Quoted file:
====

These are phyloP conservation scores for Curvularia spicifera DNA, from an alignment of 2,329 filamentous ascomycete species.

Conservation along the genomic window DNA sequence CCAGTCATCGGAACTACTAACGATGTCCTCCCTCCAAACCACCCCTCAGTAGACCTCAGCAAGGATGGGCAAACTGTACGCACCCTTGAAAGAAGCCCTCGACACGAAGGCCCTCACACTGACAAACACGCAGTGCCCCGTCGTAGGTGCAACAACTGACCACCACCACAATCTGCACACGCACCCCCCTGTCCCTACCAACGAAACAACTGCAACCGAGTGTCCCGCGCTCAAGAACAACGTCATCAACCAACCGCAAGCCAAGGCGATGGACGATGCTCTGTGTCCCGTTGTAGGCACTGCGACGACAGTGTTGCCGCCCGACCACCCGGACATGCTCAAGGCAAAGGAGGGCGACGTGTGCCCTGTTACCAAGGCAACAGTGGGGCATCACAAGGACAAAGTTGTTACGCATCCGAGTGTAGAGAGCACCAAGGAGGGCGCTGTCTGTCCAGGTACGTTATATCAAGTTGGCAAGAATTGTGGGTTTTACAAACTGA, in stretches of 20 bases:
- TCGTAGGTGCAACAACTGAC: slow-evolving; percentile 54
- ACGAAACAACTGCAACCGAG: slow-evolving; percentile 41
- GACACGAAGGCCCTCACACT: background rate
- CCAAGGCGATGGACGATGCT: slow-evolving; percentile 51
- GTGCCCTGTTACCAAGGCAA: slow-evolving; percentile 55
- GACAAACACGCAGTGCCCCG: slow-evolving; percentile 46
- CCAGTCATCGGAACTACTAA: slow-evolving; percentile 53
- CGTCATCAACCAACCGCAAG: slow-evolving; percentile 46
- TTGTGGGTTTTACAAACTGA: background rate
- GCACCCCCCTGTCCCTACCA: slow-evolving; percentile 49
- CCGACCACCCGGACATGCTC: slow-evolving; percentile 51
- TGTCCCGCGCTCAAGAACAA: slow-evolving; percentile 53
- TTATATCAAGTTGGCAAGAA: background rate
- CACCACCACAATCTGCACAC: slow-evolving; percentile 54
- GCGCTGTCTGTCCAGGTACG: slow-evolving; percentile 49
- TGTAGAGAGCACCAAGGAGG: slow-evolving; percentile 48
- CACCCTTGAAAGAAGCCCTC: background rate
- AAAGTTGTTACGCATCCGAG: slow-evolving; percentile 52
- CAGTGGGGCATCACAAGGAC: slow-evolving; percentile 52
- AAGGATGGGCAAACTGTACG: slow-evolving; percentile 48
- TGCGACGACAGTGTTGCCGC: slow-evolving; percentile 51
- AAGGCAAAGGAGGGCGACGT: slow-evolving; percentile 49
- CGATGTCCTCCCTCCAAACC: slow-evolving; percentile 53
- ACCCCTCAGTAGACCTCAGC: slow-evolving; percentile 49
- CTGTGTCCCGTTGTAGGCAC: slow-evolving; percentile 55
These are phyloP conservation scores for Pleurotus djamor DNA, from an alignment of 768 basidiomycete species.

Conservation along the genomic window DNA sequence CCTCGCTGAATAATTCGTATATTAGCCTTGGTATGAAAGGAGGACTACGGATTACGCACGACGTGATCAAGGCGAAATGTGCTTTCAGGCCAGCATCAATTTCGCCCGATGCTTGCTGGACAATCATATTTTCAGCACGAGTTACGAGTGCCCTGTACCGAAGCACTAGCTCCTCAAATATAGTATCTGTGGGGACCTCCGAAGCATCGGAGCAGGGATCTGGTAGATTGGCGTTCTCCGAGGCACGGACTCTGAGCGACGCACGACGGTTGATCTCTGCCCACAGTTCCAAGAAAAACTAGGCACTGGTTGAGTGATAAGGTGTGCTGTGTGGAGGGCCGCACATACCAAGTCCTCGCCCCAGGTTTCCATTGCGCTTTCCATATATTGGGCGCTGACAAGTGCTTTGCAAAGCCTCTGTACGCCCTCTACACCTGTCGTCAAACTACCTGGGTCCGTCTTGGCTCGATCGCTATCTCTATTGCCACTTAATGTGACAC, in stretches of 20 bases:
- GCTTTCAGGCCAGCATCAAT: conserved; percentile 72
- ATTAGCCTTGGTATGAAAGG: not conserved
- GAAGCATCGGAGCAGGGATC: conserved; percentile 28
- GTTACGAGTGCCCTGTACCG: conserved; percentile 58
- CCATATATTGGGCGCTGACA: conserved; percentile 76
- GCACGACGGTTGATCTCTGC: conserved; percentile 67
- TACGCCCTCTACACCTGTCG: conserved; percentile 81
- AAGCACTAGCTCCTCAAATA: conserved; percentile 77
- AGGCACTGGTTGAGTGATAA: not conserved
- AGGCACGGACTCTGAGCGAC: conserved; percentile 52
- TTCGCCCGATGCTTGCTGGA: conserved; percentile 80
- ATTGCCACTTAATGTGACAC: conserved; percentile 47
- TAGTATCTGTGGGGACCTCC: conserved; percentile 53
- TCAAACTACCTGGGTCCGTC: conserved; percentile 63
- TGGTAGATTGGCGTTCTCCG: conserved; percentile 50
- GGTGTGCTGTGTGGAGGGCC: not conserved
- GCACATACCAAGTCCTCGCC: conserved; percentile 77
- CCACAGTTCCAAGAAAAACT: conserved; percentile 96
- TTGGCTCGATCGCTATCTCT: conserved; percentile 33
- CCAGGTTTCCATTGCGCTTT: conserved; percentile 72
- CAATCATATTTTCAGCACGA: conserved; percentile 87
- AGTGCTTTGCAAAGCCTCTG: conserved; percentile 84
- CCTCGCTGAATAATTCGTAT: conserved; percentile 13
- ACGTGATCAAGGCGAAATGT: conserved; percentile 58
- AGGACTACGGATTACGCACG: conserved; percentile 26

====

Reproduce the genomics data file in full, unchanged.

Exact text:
These are phyloP conservation scores for Curvularia spicifera DNA, from an alignment of 2,329 filamentous ascomycete species.

Conservation along the genomic window DNA sequence CCAGTCATCGGAACTACTAACGATGTCCTCCCTCCAAACCACCCCTCAGTAGACCTCAGCAAGGATGGGCAAACTGTACGCACCCTTGAAAGAAGCCCTCGACACGAAGGCCCTCACACTGACAAACACGCAGTGCCCCGTCGTAGGTGCAACAACTGACCACCACCACAATCTGCACACGCACCCCCCTGTCCCTACCAACGAAACAACTGCAACCGAGTGTCCCGCGCTCAAGAACAACGTCATCAACCAACCGCAAGCCAAGGCGATGGACGATGCTCTGTGTCCCGTTGTAGGCACTGCGACGACAGTGTTGCCGCCCGACCACCCGGACATGCTCAAGGCAAAGGAGGGCGACGTGTGCCCTGTTACCAAGGCAACAGTGGGGCATCACAAGGACAAAGTTGTTACGCATCCGAGTGTAGAGAGCACCAAGGAGGGCGCTGTCTGTCCAGGTACGTTATATCAAGTTGGCAAGAATTGTGGGTTTTACAAACTGA, in stretches of 20 bases:
- TCGTAGGTGCAACAACTGAC: slow-evolving; percentile 54
- ACGAAACAACTGCAACCGAG: slow-evolving; percentile 41
- GACACGAAGGCCCTCACACT: background rate
- CCAAGGCGATGGACGATGCT: slow-evolving; percentile 51
- GTGCCCTGTTACCAAGGCAA: slow-evolving; percentile 55
- GACAAACACGCAGTGCCCCG: slow-evolving; percentile 46
- CCAGTCATCGGAACTACTAA: slow-evolving; percentile 53
- CGTCATCAACCAACCGCAAG: slow-evolving; percentile 46
- TTGTGGGTTTTACAAACTGA: background rate
- GCACCCCCCTGTCCCTACCA: slow-evolving; percentile 49
- CCGACCACCCGGACATGCTC: slow-evolving; percentile 51
- TGTCCCGCGCTCAAGAACAA: slow-evolving; percentile 53
- TTATATCAAGTTGGCAAGAA: background rate
- CACCACCACAATCTGCACAC: slow-evolving; percentile 54
- GCGCTGTCTGTCCAGGTACG: slow-evolving; percentile 49
- TGTAGAGAGCACCAAGGAGG: slow-evolving; percentile 48
- CACCCTTGAAAGAAGCCCTC: background rate
- AAAGTTGTTACGCATCCGAG: slow-evolving; percentile 52
- CAGTGGGGCATCACAAGGAC: slow-evolving; percentile 52
- AAGGATGGGCAAACTGTACG: slow-evolving; percentile 48
- TGCGACGACAGTGTTGCCGC: slow-evolving; percentile 51
- AAGGCAAAGGAGGGCGACGT: slow-evolving; percentile 49
- CGATGTCCTCCCTCCAAACC: slow-evolving; percentile 53
- ACCCCTCAGTAGACCTCAGC: slow-evolving; percentile 49
- CTGTGTCCCGTTGTAGGCAC: slow-evolving; percentile 55
These are phyloP conservation scores for Pleurotus djamor DNA, from an alignment of 768 basidiomycete species.

Conservation along the genomic window DNA sequence CCTCGCTGAATAATTCGTATATTAGCCTTGGTATGAAAGGAGGACTACGGATTACGCACGACGTGATCAAGGCGAAATGTGCTTTCAGGCCAGCATCAATTTCGCCCGATGCTTGCTGGACAATCATATTTTCAGCACGAGTTACGAGTGCCCTGTACCGAAGCACTAGCTCCTCAAATATAGTATCTGTGGGGACCTCCGAAGCATCGGAGCAGGGATCTGGTAGATTGGCGTTCTCCGAGGCACGGACTCTGAGCGACGCACGACGGTTGATCTCTGCCCACAGTTCCAAGAAAAACTAGGCACTGGTTGAGTGATAAGGTGTGCTGTGTGGAGGGCCGCACATACCAAGTCCTCGCCCCAGGTTTCCATTGCGCTTTCCATATATTGGGCGCTGACAAGTGCTTTGCAAAGCCTCTGTACGCCCTCTACACCTGTCGTCAAACTACCTGGGTCCGTCTTGGCTCGATCGCTATCTCTATTGCCACTTAATGTGACAC, in stretches of 20 bases:
- GCTTTCAGGCCAGCATCAAT: conserved; percentile 72
- ATTAGCCTTGGTATGAAAGG: not conserved
- GAAGCATCGGAGCAGGGATC: conserved; percentile 28
- GTTACGAGTGCCCTGTACCG: conserved; percentile 58
- CCATATATTGGGCGCTGACA: conserved; percentile 76
- GCACGACGGTTGATCTCTGC: conserved; percentile 67
- TACGCCCTCTACACCTGTCG: conserved; percentile 81
- AAGCACTAGCTCCTCAAATA: conserved; percentile 77
- AGGCACTGGTTGAGTGATAA: not conserved
- AGGCACGGACTCTGAGCGAC: conserved; percentile 52
- TTCGCCCGATGCTTGCTGGA: conserved; percentile 80
- ATTGCCACTTAATGTGACAC: conserved; percentile 47
- TAGTATCTGTGGGGACCTCC: conserved; percentile 53
- TCAAACTACCTGGGTCCGTC: conserved; percentile 63
- TGGTAGATTGGCGTTCTCCG: conserved; percentile 50
- GGTGTGCTGTGTGGAGGGCC: not conserved
- GCACATACCAAGTCCTCGCC: conserved; percentile 77
- CCACAGTTCCAAGAAAAACT: conserved; percentile 96
- TTGGCTCGATCGCTATCTCT: conserved; percentile 33
- CCAGGTTTCCATTGCGCTTT: conserved; percentile 72
- CAATCATATTTTCAGCACGA: conserved; percentile 87
- AGTGCTTTGCAAAGCCTCTG: conserved; percentile 84
- CCTCGCTGAATAATTCGTAT: conserved; percentile 13
- ACGTGATCAAGGCGAAATGT: conserved; percentile 58
- AGGACTACGGATTACGCACG: conserved; percentile 26